College conferences are going through a major upheaval – perhaps the biggest in the history of college sports.
In the past year, we’ve seen Nebraska join the Big Ten, Colorado and Utah join the Pac-10, and, this week, Syracuse and Pittsburgh join the Atlantic Coast Conference – geography be damned. In fact, DePaul, Marquette and Texas Christian University just joined the Big East. Which raises the question: Just how big is the East, anyway? Big enough to swallow half the Midwest and a chunk of Texas?
I’ve noticed a lot of people who don’t care that much about sports seem to care a lot about this. For non-sports fans, college conferences are kind of like your parents as you get older. You might not check in with them every day, but it’s good to know they’re there, safe and sound.
Our conferences have been there much longer, of course. Way back in 1895, seven university presidents – not athletic directors or coaches – created what we now call the Big Ten. Those seven presidents didn’t do it to make money. They thought it unseemly for a university to charge anybody anything to watch their students play football. The presidents didn’t discuss marketing or “branding,” either. They simply wanted to ensure everybody representing their university was a bona fide student, an amateur athlete, and safe. A good start. The Big Ten served as the model for just about every conference that followed, coast to coast.
Like so much that is great about college athletics, those conferences formed organically and authentically, bringing together schools of similar size, quality and character. They also defined our regions better than any labels.
What is the Midwest? Depending on who’s talking, it could span from Pennsylvania to Montana, and from North Dakota to Oklahoma. But when someone said “Big Ten Country,” you knew they meant the Great Lakes. The Big Eight meant the Plains States – nearby, maybe, but night and day to those of us who live in Big Ten Country. The Southeast Conference was fundamentally different from the Atlantic Coast Conference. And the Ivy League – well, that one always spoke for itself.
Schools bragged not just about their teams, but about their leagues, painting the logos on their fields and their courts. Books were written about those leagues – lots of them. If you went into a sports bar in any of those college towns, you’d see the banners of all the league teams hanging overhead – including those of their rivals, of course. And no sport has better rivalries than does college football.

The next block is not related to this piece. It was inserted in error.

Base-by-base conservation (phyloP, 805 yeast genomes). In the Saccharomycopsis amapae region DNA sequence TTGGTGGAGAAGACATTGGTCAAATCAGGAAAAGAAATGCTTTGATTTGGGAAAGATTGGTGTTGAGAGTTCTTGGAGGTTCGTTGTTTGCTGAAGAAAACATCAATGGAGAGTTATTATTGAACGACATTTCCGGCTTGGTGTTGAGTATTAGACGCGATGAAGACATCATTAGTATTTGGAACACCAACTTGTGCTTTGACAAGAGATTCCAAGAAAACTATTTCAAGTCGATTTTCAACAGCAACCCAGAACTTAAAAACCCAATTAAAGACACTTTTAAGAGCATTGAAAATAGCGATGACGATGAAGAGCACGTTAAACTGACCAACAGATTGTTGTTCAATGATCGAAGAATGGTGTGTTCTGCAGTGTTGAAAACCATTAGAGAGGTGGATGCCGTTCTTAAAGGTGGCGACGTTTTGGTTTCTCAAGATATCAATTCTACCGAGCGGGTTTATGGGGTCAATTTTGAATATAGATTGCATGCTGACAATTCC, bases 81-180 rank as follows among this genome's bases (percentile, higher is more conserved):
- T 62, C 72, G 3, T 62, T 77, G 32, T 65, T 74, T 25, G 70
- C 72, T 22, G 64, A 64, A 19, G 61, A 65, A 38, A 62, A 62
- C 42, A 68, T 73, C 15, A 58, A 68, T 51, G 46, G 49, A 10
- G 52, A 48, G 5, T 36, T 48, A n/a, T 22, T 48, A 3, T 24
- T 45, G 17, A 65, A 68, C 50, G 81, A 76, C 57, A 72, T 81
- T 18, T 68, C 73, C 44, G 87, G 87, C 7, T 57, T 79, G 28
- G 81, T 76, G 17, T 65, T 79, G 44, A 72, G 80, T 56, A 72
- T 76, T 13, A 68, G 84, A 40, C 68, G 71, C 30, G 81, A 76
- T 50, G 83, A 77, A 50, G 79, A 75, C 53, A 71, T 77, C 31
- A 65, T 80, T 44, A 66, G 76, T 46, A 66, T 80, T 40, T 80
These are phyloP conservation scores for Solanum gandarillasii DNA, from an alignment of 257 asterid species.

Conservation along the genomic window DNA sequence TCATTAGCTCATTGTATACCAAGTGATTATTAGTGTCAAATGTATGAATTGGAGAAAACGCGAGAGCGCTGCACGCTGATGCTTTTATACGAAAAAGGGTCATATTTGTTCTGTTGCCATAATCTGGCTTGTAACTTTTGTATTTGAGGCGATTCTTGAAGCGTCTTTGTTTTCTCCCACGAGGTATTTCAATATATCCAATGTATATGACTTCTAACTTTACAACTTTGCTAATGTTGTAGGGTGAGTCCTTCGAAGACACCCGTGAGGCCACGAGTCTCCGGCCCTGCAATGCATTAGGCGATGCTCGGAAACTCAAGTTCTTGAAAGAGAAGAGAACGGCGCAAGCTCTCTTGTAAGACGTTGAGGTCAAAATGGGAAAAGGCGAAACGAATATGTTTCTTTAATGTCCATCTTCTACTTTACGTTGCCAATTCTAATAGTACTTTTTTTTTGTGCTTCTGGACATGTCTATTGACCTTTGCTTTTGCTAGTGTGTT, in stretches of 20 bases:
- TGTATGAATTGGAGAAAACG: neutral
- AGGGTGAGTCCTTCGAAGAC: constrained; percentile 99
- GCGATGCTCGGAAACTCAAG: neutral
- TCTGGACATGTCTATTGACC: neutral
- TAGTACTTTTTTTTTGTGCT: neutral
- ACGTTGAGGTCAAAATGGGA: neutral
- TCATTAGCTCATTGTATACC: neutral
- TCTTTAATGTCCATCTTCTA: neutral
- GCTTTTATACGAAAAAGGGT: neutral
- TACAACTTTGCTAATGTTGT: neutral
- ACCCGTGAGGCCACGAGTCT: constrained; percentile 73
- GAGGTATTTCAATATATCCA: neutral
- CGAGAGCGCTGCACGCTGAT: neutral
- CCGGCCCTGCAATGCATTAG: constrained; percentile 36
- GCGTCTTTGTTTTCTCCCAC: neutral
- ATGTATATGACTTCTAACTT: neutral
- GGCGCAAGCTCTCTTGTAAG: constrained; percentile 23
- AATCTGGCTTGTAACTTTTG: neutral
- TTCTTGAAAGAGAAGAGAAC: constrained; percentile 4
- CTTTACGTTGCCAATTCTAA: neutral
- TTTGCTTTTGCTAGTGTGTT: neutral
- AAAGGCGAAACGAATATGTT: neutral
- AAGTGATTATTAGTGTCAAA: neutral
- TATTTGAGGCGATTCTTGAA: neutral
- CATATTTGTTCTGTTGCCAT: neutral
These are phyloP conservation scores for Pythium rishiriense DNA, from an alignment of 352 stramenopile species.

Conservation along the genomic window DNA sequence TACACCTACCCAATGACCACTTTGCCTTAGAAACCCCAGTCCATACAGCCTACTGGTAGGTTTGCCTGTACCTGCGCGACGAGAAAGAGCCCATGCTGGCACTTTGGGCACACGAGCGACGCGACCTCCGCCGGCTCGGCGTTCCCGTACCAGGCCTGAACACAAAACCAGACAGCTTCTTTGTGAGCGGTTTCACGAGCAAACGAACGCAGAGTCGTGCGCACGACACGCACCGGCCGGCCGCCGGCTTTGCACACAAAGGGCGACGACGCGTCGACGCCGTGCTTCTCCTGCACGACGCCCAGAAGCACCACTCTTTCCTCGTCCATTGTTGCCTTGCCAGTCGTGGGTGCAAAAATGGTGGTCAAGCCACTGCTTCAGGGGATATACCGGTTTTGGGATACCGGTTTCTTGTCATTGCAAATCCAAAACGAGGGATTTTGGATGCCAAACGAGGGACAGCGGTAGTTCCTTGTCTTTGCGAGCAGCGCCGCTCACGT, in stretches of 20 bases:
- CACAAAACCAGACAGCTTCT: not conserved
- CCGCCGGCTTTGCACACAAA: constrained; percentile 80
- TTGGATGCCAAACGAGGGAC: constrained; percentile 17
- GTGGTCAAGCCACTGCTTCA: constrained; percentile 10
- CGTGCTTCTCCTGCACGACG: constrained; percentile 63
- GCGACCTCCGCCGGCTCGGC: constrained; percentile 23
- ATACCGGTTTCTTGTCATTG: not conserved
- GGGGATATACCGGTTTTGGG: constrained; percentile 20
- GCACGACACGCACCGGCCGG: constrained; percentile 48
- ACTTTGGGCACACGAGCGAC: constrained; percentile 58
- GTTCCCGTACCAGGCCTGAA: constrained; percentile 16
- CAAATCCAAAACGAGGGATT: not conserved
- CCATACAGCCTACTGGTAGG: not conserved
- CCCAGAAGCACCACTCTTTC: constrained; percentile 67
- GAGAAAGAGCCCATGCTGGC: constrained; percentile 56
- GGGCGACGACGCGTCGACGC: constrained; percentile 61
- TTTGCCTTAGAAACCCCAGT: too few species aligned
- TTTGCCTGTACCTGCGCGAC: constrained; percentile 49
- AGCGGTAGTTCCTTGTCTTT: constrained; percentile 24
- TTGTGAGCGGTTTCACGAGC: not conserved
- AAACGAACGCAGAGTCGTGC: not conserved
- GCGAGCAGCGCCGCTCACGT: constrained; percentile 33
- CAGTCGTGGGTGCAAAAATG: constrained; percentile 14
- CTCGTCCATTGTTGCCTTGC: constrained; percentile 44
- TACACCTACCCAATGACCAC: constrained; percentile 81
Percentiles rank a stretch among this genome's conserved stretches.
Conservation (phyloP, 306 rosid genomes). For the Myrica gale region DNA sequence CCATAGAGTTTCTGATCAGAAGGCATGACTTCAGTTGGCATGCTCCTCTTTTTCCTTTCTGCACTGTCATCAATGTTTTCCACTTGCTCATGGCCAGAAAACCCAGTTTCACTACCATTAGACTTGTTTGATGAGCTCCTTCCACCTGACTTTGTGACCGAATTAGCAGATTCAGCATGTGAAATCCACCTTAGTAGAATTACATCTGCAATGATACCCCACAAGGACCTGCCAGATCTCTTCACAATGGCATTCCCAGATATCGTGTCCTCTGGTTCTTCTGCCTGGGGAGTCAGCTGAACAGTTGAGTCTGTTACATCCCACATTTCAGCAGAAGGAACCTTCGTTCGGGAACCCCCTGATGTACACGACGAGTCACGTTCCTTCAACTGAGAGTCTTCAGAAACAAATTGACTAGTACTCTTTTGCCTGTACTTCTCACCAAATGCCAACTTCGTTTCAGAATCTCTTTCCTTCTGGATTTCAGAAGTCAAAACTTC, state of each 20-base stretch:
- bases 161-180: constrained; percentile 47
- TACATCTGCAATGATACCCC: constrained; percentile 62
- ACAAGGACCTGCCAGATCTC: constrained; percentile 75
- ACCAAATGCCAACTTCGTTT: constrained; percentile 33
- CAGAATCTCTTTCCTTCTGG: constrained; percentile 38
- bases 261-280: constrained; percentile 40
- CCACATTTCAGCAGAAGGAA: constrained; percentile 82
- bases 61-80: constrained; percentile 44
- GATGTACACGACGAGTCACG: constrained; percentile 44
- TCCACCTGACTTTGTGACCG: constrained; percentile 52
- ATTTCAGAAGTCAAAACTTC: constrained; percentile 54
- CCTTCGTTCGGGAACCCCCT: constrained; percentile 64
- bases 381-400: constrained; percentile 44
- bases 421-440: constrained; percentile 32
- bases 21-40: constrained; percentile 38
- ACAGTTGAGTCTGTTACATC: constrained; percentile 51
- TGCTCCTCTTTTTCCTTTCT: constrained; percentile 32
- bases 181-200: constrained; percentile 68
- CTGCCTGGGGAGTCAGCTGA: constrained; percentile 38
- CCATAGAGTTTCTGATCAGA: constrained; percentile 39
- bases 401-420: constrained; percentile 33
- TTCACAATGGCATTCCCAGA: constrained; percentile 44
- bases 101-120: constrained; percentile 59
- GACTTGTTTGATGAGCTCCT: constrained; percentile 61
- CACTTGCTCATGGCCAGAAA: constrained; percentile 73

I have never attended Indiana or Wisconsin or Michigan State, but I’ve visited all those beautiful campuses many times, and met their proud graduates in Chicago, where every Big Ten alum seems to end up.
This stability shuffled a bit in the 1990s, when independent schools started joining their nearest conferences, but that only seemed to strengthen both sides of the equation. But now the whole jigsaw is up in the air, and it’s all based on two things: Money, and fear – the fear that some other football team will make more money than you. These changes threaten just about everything that millions of us love about college sports, including its unique geography, history, and even identity. They tear apart rivalries that go back to the beginning of modern sport.
The contemporary carnival barkers who make these deals never ask the fans, or even the coaches. And certainly not the players.
I believe in amateur athletics, and I believe in the ideal of the student-athlete – and I’ve gotten to know hundreds of true student-athletes over the past three years. But the arguments for these principles get harder and harder to make when cynical and crass conference free-for alls threaten the very foundation of the entire enterprise.
One thing I’ve learned the hard way: the fans of college football love it much more than the people who run it.
About the author: John U. Bacon is the author of the upcoming “Three and Out: Rich Rodriguez and the Michigan Wolverines in the Crucible of College Football,” due out Oct. 25. You can pre-order the book from Nicola’s Books in Ann Arbor or on Amazon.com.
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